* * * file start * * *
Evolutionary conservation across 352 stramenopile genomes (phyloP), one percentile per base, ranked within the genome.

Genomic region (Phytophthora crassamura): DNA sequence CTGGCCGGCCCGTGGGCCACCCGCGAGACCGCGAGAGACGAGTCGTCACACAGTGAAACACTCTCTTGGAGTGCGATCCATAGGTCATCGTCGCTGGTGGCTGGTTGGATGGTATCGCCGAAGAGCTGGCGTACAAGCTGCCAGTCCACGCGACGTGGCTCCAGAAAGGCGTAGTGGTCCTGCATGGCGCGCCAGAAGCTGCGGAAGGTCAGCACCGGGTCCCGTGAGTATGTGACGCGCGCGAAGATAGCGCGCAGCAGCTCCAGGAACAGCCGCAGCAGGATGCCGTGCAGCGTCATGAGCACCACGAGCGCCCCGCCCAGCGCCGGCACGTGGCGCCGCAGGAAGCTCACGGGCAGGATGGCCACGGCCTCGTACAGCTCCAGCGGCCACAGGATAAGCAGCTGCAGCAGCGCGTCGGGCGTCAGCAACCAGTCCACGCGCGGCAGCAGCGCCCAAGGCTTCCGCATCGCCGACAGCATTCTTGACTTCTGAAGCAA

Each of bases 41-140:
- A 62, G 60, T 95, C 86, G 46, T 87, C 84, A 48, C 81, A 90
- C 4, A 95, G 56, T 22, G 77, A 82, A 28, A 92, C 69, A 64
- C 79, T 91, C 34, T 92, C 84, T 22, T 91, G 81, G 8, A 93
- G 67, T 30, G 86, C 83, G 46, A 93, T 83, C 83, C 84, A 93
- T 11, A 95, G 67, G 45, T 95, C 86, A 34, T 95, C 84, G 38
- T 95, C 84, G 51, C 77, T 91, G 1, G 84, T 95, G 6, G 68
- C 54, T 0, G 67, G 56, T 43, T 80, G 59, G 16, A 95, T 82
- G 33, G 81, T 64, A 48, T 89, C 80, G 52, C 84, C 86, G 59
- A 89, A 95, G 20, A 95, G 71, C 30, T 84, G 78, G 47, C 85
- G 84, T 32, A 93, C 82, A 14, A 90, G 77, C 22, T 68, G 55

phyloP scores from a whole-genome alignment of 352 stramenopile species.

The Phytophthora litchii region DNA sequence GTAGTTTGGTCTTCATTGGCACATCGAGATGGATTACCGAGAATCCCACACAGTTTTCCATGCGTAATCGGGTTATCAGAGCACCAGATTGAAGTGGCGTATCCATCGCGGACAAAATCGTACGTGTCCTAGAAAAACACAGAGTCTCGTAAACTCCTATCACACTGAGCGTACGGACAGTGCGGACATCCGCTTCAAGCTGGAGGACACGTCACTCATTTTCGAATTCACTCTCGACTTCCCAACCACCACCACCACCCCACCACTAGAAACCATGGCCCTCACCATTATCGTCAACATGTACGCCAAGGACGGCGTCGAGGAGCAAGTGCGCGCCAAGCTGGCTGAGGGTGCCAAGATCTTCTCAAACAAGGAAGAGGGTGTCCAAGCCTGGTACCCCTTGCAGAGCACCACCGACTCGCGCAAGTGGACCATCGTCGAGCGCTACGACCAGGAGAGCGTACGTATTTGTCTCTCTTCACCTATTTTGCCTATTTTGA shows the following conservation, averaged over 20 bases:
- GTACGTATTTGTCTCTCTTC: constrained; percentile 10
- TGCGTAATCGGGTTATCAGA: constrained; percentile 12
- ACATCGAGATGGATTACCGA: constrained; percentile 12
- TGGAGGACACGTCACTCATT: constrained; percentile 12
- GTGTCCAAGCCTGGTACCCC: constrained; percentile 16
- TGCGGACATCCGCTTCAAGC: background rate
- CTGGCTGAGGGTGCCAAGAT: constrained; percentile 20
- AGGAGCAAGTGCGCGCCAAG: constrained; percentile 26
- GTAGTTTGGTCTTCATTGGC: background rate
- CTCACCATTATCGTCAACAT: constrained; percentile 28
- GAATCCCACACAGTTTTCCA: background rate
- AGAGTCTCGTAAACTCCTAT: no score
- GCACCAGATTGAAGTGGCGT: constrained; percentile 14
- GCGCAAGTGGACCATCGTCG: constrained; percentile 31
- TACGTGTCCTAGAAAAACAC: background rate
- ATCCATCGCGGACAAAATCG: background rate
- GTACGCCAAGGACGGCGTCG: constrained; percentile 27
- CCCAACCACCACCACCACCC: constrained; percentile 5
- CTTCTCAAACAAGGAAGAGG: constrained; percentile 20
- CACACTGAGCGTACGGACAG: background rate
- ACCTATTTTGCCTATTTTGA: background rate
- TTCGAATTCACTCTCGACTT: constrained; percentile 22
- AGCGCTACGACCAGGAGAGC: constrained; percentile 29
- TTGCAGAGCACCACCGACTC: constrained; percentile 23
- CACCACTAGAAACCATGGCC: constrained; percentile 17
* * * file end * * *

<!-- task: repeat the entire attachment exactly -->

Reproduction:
Evolutionary conservation across 352 stramenopile genomes (phyloP), one percentile per base, ranked within the genome.

Genomic region (Phytophthora crassamura): DNA sequence CTGGCCGGCCCGTGGGCCACCCGCGAGACCGCGAGAGACGAGTCGTCACACAGTGAAACACTCTCTTGGAGTGCGATCCATAGGTCATCGTCGCTGGTGGCTGGTTGGATGGTATCGCCGAAGAGCTGGCGTACAAGCTGCCAGTCCACGCGACGTGGCTCCAGAAAGGCGTAGTGGTCCTGCATGGCGCGCCAGAAGCTGCGGAAGGTCAGCACCGGGTCCCGTGAGTATGTGACGCGCGCGAAGATAGCGCGCAGCAGCTCCAGGAACAGCCGCAGCAGGATGCCGTGCAGCGTCATGAGCACCACGAGCGCCCCGCCCAGCGCCGGCACGTGGCGCCGCAGGAAGCTCACGGGCAGGATGGCCACGGCCTCGTACAGCTCCAGCGGCCACAGGATAAGCAGCTGCAGCAGCGCGTCGGGCGTCAGCAACCAGTCCACGCGCGGCAGCAGCGCCCAAGGCTTCCGCATCGCCGACAGCATTCTTGACTTCTGAAGCAA

Each of bases 41-140:
- A 62, G 60, T 95, C 86, G 46, T 87, C 84, A 48, C 81, A 90
- C 4, A 95, G 56, T 22, G 77, A 82, A 28, A 92, C 69, A 64
- C 79, T 91, C 34, T 92, C 84, T 22, T 91, G 81, G 8, A 93
- G 67, T 30, G 86, C 83, G 46, A 93, T 83, C 83, C 84, A 93
- T 11, A 95, G 67, G 45, T 95, C 86, A 34, T 95, C 84, G 38
- T 95, C 84, G 51, C 77, T 91, G 1, G 84, T 95, G 6, G 68
- C 54, T 0, G 67, G 56, T 43, T 80, G 59, G 16, A 95, T 82
- G 33, G 81, T 64, A 48, T 89, C 80, G 52, C 84, C 86, G 59
- A 89, A 95, G 20, A 95, G 71, C 30, T 84, G 78, G 47, C 85
- G 84, T 32, A 93, C 82, A 14, A 90, G 77, C 22, T 68, G 55

phyloP scores from a whole-genome alignment of 352 stramenopile species.

The Phytophthora litchii region DNA sequence GTAGTTTGGTCTTCATTGGCACATCGAGATGGATTACCGAGAATCCCACACAGTTTTCCATGCGTAATCGGGTTATCAGAGCACCAGATTGAAGTGGCGTATCCATCGCGGACAAAATCGTACGTGTCCTAGAAAAACACAGAGTCTCGTAAACTCCTATCACACTGAGCGTACGGACAGTGCGGACATCCGCTTCAAGCTGGAGGACACGTCACTCATTTTCGAATTCACTCTCGACTTCCCAACCACCACCACCACCCCACCACTAGAAACCATGGCCCTCACCATTATCGTCAACATGTACGCCAAGGACGGCGTCGAGGAGCAAGTGCGCGCCAAGCTGGCTGAGGGTGCCAAGATCTTCTCAAACAAGGAAGAGGGTGTCCAAGCCTGGTACCCCTTGCAGAGCACCACCGACTCGCGCAAGTGGACCATCGTCGAGCGCTACGACCAGGAGAGCGTACGTATTTGTCTCTCTTCACCTATTTTGCCTATTTTGA shows the following conservation, averaged over 20 bases:
- GTACGTATTTGTCTCTCTTC: constrained; percentile 10
- TGCGTAATCGGGTTATCAGA: constrained; percentile 12
- ACATCGAGATGGATTACCGA: constrained; percentile 12
- TGGAGGACACGTCACTCATT: constrained; percentile 12
- GTGTCCAAGCCTGGTACCCC: constrained; percentile 16
- TGCGGACATCCGCTTCAAGC: background rate
- CTGGCTGAGGGTGCCAAGAT: constrained; percentile 20
- AGGAGCAAGTGCGCGCCAAG: constrained; percentile 26
- GTAGTTTGGTCTTCATTGGC: background rate
- CTCACCATTATCGTCAACAT: constrained; percentile 28
- GAATCCCACACAGTTTTCCA: background rate
- AGAGTCTCGTAAACTCCTAT: no score
- GCACCAGATTGAAGTGGCGT: constrained; percentile 14
- GCGCAAGTGGACCATCGTCG: constrained; percentile 31
- TACGTGTCCTAGAAAAACAC: background rate
- ATCCATCGCGGACAAAATCG: background rate
- GTACGCCAAGGACGGCGTCG: constrained; percentile 27
- CCCAACCACCACCACCACCC: constrained; percentile 5
- CTTCTCAAACAAGGAAGAGG: constrained; percentile 20
- CACACTGAGCGTACGGACAG: background rate
- ACCTATTTTGCCTATTTTGA: background rate
- TTCGAATTCACTCTCGACTT: constrained; percentile 22
- AGCGCTACGACCAGGAGAGC: constrained; percentile 29
- TTGCAGAGCACCACCGACTC: constrained; percentile 23
- CACCACTAGAAACCATGGCC: constrained; percentile 17